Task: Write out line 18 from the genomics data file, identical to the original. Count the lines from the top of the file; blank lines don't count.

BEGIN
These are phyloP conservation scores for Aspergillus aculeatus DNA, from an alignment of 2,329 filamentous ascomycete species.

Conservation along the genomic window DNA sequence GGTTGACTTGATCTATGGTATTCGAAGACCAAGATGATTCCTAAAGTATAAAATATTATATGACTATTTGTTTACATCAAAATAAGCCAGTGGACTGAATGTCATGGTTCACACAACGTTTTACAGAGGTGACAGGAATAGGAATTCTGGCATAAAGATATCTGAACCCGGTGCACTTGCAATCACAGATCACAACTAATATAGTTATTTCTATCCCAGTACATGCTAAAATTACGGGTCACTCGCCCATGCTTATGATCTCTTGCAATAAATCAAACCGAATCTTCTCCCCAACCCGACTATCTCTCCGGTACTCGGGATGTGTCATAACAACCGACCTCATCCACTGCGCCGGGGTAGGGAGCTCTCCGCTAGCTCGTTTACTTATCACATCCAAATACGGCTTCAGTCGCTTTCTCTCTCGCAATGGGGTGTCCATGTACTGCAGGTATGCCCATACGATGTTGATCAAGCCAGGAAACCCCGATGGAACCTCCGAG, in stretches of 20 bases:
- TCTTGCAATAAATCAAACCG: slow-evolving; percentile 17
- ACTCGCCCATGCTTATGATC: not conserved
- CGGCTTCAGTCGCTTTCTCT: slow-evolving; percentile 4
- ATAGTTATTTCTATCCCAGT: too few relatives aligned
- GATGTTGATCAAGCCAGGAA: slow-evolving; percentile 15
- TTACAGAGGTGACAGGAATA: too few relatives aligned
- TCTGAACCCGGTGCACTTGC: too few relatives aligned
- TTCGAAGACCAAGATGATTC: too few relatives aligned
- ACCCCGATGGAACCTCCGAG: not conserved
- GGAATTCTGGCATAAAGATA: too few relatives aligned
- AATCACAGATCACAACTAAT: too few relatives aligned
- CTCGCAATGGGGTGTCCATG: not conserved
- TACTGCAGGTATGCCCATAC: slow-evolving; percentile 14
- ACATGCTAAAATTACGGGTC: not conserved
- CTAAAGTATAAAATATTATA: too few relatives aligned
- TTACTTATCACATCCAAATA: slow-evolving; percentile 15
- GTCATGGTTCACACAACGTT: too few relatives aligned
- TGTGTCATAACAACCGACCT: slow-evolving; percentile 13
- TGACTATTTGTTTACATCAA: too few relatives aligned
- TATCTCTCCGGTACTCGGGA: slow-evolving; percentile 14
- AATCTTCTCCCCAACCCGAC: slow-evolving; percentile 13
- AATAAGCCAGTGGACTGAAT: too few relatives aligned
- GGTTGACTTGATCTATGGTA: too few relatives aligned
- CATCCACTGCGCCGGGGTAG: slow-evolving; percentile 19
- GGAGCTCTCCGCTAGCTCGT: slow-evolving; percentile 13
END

- TTACTTATCACATCCAAATA: slow-evolving; percentile 15